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Possibilities in Practice

Social Justice Teaching in the Disciplines

Edited By Summer Melody Pennell, Ashley S. Boyd, Hillary Parkhouse and Alison LaGarry

This edited collection illustrates different possibilities for social justice practice in various grade levels, disciplines, and interdisciplinary spaces in P–12 education. Chapters in this unique volume demonstrate teaching with a critical lens, helping students develop critical dispositions, encouraging civic action with students, and teaching about topics inclusive of race, class, gender, and sexuality. Based on empirical research, each contribution is rooted in a critical theoretical framework and characterizes findings from sustained study of pedagogic practice, spanning subject matter from social studies, English Language Arts, music, mathematics, and science. Through this work, both pre- and in-service teachers as well as teacher educators will be inspired to practice social justice in their own classrooms.

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Part Two: Pre-K–Elementary: Social Justice and Primary Students: How Early Is Too Early?


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Social Justice and Primary Students: How Early Is Too Early?

Often when considering the potential of social justice education, concerns about appropriateness and age arise. How early is too early? This is a question many pre-service and practicing teachers often ask. Suitability based on age is a myth that scholars have debunked over time (Greenbaum, 1997), noting that stage theories, which normalize age expectations, and developmental progressions are not generalizable across or within cultures (Lesko, 1996). Nevertheless, much apprehension continues to exist with regard to bringing up sensitive topics with children. However, it is absolutely necessary that we begin in early childhood if we hope to make change and to work against forces of oppression that operate during these key socialization years. If primary teachers do not address issues of racism, gender inequity, or social class distinctions, for example, our younger students run the risk of maintaining the status quo and—either willfully or unknowingly—the injustices of our systems.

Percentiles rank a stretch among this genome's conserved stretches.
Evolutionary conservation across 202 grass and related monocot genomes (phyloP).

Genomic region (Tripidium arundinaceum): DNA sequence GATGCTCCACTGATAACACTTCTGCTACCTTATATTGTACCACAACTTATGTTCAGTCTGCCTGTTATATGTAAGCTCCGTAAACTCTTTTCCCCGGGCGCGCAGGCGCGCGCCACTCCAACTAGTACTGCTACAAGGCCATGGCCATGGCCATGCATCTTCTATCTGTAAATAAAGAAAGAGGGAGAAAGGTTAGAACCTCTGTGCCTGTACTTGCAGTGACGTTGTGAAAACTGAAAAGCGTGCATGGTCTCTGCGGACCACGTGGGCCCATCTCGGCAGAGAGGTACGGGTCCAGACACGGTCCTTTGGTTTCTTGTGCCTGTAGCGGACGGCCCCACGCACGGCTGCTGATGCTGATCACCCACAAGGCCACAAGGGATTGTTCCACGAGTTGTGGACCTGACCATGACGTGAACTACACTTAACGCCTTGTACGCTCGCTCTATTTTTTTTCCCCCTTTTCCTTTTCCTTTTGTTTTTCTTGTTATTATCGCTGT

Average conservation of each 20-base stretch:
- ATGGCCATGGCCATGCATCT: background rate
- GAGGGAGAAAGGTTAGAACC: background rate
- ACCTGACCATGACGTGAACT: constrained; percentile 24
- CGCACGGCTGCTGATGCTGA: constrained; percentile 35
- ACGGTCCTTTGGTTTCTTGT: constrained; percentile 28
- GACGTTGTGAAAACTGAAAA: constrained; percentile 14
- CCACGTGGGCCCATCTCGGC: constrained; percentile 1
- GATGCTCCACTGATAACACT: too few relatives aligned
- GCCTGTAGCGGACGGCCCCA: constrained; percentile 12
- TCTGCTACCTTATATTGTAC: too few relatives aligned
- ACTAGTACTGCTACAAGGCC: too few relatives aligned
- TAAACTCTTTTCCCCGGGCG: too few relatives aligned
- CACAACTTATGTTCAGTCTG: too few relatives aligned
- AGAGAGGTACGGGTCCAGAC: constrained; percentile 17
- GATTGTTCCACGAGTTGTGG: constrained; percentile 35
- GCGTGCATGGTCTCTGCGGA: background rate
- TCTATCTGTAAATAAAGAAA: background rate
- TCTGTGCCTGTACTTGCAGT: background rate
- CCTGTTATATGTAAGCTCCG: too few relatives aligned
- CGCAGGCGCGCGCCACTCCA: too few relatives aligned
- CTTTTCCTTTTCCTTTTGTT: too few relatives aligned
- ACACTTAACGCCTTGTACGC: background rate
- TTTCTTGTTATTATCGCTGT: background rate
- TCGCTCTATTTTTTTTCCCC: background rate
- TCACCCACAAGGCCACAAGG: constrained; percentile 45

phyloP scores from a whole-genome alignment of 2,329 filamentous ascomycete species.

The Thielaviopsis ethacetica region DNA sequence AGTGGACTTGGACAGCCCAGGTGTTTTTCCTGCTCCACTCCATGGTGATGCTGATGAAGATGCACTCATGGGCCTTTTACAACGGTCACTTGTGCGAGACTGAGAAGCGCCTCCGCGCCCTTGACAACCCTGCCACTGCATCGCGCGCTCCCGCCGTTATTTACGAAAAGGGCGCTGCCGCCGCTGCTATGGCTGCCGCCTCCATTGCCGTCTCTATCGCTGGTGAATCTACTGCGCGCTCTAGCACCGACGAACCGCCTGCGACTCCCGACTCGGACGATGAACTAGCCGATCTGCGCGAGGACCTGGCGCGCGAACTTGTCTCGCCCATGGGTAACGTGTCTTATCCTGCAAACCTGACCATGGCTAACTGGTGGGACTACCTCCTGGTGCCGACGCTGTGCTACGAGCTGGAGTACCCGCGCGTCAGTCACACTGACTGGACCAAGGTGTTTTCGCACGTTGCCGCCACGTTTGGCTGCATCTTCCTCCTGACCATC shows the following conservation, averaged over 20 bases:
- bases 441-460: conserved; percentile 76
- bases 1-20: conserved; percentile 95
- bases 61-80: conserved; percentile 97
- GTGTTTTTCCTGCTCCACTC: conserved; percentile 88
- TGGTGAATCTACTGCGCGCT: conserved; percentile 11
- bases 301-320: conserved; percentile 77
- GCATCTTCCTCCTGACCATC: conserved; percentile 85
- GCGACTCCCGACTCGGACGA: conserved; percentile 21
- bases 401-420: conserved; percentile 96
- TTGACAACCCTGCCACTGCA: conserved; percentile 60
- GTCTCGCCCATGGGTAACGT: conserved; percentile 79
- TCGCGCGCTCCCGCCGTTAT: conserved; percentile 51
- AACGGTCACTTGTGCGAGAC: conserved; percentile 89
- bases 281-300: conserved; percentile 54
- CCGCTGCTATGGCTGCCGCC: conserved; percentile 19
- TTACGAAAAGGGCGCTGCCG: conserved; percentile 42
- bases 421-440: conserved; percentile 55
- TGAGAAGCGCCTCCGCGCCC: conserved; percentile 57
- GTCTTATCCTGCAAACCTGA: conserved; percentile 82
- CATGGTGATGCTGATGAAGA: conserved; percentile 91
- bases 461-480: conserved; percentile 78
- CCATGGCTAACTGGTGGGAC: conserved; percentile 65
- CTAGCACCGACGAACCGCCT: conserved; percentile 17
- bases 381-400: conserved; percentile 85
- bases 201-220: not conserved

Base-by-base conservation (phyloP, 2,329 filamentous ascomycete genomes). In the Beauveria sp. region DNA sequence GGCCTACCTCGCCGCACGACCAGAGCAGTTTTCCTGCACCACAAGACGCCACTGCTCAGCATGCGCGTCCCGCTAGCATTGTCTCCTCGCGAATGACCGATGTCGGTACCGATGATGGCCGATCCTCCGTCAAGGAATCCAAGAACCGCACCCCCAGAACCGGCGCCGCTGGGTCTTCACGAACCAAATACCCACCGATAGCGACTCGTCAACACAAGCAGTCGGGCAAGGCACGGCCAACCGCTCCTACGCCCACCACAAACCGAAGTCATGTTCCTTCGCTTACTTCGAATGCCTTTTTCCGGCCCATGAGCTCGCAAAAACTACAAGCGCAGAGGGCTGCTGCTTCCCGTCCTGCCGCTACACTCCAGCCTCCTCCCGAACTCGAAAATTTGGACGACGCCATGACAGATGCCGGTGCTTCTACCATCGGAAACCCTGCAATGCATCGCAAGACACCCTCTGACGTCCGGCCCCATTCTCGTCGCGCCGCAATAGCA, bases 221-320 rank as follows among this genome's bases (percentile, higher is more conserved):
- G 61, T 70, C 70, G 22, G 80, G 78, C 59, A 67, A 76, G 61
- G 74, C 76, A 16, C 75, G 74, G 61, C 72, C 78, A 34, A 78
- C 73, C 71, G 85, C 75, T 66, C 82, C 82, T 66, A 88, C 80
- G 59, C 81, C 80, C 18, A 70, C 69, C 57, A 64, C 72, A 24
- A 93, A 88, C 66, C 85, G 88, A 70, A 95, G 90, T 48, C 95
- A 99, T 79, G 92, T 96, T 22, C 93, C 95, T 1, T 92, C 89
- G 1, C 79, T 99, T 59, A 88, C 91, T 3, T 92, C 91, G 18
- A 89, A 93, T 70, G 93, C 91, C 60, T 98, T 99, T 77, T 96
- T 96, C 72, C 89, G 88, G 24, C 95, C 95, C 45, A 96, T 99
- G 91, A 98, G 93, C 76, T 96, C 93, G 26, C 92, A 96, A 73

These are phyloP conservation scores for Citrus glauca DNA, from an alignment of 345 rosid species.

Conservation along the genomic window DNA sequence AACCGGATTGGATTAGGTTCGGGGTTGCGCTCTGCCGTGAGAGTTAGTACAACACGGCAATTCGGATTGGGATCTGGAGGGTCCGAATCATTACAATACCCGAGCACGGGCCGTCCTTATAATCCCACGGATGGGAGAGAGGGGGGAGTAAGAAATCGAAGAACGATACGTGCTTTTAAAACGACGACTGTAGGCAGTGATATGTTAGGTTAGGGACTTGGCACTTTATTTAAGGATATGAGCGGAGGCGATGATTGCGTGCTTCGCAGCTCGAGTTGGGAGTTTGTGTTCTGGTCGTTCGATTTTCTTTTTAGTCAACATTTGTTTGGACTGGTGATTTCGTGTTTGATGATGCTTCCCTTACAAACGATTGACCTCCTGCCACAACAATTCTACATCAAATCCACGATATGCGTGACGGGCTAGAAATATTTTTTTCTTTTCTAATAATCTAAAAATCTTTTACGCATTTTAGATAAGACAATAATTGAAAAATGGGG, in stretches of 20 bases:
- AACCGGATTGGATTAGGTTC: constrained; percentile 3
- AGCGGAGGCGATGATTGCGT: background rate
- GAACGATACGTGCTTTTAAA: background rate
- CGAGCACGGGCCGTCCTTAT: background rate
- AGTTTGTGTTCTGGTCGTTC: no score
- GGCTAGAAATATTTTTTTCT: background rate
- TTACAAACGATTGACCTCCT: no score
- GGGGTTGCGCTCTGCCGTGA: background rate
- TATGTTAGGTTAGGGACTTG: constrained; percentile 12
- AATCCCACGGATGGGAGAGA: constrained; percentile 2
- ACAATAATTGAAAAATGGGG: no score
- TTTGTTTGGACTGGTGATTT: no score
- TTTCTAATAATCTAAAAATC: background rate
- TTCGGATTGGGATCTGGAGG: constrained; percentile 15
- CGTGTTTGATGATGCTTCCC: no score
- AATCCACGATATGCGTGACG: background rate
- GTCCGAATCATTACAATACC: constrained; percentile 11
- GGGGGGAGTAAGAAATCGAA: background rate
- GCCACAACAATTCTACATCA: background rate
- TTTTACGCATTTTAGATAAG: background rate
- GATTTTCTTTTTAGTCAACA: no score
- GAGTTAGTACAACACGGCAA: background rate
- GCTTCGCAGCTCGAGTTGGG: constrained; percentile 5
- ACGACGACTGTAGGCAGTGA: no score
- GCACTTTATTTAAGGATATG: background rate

The authors in this section show us that, with sensitivity and conscientiousness, it is never too early to talk with children about culturally relevant topics and to pay close attention to the spaces in which we construct their learning. In Chapter 3, Bower-Phipps, Powell, Bivona, Harmon, and Olcott describe their work in a teacher inquiry group to consider the prevalence of gender norms in early childhood settings and to work against complicity in...

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